EVERTON BATTLING TO STAY STRONG
City proved the attractions of a ready-built stadium.
All is not lost. An important part of Everton’s pitch to prospective investors is their presence as founder members of the Football League; a Rolls-Royce club who fill the stadium they have.
But all told, the timing of Sunday’s game has dark ironic significance given the events of the past 48 hours – and the fact that it was a rent rise proposed in 1892 by John Houlding, who became Liverpool’s first director, which forced the first players of Everton to leave Anfield and form their own club in the first place.
Moyes revealed the full depth of his despair in the after math of Wednesday night’s defeat at Hull, which leaves his side four points above the relegation zone, by conceding that he is unsure whether they are too strong to go down.
“I don’t know,” Moyes said after a defeat which Dutch defender Johnny Heitinga described as “shameful”. Everton were 3-0 down at half-time and their second-half fightback stood for nothing, despite the fine individual display by the returning Steven Pienaar.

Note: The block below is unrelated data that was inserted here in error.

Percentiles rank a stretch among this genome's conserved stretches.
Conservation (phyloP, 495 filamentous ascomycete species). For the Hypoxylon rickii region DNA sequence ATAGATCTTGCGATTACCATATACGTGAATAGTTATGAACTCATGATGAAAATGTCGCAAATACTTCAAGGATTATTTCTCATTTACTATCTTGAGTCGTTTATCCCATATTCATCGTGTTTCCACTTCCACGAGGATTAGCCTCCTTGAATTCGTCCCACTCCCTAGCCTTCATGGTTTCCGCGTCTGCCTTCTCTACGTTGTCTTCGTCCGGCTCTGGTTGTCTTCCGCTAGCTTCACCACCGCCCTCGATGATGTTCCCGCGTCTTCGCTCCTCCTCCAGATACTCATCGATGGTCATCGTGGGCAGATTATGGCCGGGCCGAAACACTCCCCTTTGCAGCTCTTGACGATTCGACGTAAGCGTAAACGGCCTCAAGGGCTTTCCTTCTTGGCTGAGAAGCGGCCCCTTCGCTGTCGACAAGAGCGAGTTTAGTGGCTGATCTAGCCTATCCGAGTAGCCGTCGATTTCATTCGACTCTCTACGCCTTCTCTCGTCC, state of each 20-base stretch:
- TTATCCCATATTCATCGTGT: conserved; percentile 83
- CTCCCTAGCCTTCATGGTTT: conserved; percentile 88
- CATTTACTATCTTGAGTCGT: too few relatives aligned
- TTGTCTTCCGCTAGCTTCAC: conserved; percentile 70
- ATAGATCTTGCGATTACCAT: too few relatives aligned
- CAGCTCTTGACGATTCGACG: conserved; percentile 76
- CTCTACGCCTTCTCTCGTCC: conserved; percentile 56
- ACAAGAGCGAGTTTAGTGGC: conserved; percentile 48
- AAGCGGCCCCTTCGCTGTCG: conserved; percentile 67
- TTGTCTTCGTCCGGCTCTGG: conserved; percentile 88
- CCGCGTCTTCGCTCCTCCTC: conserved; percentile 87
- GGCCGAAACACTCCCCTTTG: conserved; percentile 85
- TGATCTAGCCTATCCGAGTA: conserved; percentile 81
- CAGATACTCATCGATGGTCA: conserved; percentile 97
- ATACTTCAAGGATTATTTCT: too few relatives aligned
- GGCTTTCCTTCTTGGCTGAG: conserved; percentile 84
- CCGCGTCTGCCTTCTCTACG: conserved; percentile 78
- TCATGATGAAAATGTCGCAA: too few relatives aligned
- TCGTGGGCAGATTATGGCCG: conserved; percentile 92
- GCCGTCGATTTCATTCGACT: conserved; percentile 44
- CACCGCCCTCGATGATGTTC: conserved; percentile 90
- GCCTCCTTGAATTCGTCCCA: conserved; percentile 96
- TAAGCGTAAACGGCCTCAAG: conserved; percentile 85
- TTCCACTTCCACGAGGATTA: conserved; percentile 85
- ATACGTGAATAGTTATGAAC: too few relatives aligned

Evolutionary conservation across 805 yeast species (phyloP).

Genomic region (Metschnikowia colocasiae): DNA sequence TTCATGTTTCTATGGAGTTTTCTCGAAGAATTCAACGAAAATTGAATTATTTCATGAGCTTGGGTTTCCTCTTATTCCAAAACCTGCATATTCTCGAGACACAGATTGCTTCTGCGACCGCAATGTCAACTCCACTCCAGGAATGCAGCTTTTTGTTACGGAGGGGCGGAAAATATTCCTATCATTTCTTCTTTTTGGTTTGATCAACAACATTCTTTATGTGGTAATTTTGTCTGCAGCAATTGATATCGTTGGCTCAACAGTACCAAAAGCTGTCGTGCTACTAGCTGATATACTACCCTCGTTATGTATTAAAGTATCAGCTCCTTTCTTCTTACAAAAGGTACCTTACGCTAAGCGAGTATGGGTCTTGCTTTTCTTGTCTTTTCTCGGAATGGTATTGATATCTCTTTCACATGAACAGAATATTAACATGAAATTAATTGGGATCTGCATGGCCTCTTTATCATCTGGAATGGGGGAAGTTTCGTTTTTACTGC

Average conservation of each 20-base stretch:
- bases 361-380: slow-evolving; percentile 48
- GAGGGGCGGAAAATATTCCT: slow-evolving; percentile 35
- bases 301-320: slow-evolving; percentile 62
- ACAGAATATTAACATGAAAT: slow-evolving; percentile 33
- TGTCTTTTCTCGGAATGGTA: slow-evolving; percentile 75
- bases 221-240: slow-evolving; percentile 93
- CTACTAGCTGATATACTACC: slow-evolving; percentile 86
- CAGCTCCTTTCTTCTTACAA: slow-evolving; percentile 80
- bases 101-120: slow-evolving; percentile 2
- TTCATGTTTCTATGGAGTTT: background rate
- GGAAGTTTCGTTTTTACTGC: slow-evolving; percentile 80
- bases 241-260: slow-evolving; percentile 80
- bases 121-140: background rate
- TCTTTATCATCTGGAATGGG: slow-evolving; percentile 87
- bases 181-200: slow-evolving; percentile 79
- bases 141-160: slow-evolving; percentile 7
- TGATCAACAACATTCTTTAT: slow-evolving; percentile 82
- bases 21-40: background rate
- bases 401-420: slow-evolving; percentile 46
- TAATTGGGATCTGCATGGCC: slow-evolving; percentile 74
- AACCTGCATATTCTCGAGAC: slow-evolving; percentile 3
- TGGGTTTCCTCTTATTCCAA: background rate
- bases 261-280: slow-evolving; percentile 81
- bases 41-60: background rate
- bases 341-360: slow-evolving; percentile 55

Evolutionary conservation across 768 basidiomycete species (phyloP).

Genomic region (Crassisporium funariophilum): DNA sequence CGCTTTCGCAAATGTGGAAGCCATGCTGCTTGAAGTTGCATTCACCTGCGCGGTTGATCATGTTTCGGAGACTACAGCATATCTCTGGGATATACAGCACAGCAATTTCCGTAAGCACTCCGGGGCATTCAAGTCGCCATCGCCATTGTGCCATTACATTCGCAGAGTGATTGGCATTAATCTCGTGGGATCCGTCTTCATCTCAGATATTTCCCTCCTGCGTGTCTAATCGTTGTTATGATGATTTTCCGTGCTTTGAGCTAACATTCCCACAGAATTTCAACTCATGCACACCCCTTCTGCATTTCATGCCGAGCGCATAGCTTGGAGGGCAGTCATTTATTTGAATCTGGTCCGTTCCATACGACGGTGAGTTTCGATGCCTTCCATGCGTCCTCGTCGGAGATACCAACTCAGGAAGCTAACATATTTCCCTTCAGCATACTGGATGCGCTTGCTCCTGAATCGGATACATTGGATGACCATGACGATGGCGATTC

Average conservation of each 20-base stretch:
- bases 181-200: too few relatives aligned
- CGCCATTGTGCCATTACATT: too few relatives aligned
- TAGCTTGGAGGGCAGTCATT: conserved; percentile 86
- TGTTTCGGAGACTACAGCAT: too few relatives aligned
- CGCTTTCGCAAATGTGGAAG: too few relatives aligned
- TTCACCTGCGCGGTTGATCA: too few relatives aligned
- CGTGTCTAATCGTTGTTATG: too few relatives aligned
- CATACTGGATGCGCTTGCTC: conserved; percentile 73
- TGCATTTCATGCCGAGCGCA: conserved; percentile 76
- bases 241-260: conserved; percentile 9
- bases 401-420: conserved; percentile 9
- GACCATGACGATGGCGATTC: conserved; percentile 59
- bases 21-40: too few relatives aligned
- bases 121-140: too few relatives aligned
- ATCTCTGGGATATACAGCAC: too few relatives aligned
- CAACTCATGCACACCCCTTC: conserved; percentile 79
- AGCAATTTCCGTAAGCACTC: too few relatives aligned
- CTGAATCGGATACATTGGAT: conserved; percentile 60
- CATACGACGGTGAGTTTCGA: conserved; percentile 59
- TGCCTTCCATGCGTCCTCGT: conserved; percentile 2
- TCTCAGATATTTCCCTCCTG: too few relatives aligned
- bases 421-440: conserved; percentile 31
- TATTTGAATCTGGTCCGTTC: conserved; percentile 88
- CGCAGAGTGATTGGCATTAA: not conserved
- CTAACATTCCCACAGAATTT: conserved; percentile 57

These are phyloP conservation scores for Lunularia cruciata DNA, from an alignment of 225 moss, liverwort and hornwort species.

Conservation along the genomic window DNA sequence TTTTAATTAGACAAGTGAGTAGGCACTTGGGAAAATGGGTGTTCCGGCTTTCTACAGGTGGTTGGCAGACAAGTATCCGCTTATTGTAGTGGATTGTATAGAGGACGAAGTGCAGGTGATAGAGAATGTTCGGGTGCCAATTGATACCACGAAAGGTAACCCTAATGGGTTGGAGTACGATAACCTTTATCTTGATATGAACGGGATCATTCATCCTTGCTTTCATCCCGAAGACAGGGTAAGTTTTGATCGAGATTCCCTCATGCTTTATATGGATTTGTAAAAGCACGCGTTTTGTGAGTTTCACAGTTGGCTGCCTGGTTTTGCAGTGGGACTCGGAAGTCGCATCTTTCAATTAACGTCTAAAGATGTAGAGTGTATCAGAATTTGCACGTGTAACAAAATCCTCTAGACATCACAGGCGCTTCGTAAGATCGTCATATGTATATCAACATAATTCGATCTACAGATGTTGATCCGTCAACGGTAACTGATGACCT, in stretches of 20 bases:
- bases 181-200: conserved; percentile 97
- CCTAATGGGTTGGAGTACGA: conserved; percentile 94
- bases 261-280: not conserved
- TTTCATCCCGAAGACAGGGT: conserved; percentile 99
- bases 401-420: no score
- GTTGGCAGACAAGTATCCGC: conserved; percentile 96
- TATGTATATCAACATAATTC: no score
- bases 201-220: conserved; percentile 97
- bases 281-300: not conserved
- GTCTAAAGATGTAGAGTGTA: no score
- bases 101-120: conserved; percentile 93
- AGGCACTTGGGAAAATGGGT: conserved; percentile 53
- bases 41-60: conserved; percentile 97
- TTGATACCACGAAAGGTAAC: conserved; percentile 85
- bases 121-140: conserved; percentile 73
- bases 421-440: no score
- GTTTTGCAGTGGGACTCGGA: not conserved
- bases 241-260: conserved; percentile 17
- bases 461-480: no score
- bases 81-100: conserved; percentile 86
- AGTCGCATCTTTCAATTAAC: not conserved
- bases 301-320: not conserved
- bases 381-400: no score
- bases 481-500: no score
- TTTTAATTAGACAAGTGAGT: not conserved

“We could be dragged into a relegation fight, particularly because of the injuries we have and individual performances,” Moyes said.
Some managers might conclude that Sunday’s encounter with Liverpool, not in the best of health, is the perfect way to make amends. Moyes was unable to do so.
“I don’t know about Liverpool,” he said. “I only look at Everton’s form. We have to play better. I need to get them to do that a bit more than they’re doing at the moment. It’s my job.”
TAKING ON THE REDS: Steven Pienaar of Everton was in fine form for his club since he returned to the team and his manager David Moyes will hope he can lift his team to a victory tomorrow.